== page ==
Social Control Theory Essay.
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Details:Select two sociological theories from the list: Social
Learning, Social Control (self and/or bonding), Strain (anomie and/or
general strain) or Labeling theories. Please include the following
sections in your discussion. Theories: Describe the two sociological
theories of your selection in full detail. Explain the key
concepts/propositions you intend to evaluate. Analysis: Discuss how
and in what way these theories explain and/or fail to explain the
deviant story. Compare and contrast the arguments of the two theories
in explaining the story. Use details of the story to support your
claims. Conclusion: Summarize your work. Discuss what you have done,
strengths and limitations of your analysis, what you have learned from
this exercise, and additional work needed for further study. The
theories are to be applied to John Allen Muhammad and Lee Malvo.
Here’s a snippet of the essay.
The social control theory is a theory in the field of criminology that proposes the exploitation processes of social learning and socialization and as a result building self-control and decreasing the disposition to indulge in behavior regarded as antisocial. This particular theory gained a lot of reputation in the 60s as a great number of sociologists tried to find different notions of crime. Travis Hirschi, at around this point in time, came up with a fairly innovative rendering of control theory, one founded upon the existing concepts of social control. Travis’s social control theory emphasizes that ties to school, family and other societal aspects function to shrink an individual’s propensity for what is regarded as deviant behavior. Social control theory therefore postulates that a crime or crime has the probability of occurring when such links are weakened or not established well. Proponents of control theory argue that, in the absence of such bonds crime will be an inevitable outcome (Lilly et al., 1995).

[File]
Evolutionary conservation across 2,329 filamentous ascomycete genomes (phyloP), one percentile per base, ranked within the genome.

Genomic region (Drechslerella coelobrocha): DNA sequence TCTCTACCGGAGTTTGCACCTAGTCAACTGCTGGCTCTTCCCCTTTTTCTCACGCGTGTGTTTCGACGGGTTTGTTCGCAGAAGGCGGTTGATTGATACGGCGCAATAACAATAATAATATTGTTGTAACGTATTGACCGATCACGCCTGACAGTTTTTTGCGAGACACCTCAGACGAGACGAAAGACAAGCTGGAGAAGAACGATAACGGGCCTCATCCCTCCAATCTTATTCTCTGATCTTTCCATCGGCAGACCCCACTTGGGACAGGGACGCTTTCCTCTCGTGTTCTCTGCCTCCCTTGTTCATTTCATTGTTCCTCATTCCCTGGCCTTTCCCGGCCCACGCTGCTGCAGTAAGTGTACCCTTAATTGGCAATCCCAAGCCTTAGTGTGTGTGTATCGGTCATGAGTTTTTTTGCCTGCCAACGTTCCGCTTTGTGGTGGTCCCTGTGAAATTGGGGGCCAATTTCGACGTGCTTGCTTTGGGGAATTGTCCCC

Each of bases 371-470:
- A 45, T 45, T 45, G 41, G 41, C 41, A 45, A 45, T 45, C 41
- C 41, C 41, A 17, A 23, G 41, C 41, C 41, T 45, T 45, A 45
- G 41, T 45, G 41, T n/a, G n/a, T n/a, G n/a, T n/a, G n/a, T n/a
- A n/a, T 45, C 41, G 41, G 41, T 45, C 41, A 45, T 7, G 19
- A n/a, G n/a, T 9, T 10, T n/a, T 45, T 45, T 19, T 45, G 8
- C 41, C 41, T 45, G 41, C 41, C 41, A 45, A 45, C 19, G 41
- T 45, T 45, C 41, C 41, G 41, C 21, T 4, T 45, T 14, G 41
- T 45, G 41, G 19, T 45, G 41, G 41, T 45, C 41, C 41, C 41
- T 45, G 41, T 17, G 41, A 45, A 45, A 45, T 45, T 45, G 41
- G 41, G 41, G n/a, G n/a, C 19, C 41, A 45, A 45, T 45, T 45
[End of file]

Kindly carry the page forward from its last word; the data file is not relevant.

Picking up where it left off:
Control theories unlike other theories that seek to explain reasons that people engage in deviant behavior, take an opposite approach where they question why people refrain from offending (Akers & Sellars, 2004). The result is that criminality is now viewed as a possibility for everyone in the society and only avoided by individuals that seek to maintain social and familial bonds. These bonds are said to be based on attachment to those that are both within and also outside the family, a claim made by Hirschi. These will include co-workers, friends, teachers and commitments to certain activities that help to additionally link an individual to others and leave inadequate time to become intricate in activities considered deviant; also beliefs in a wider range of social values. Such aspects of social control are considered to work together to protect an individual from criminal involvement (Siegel & McCormick, 2006).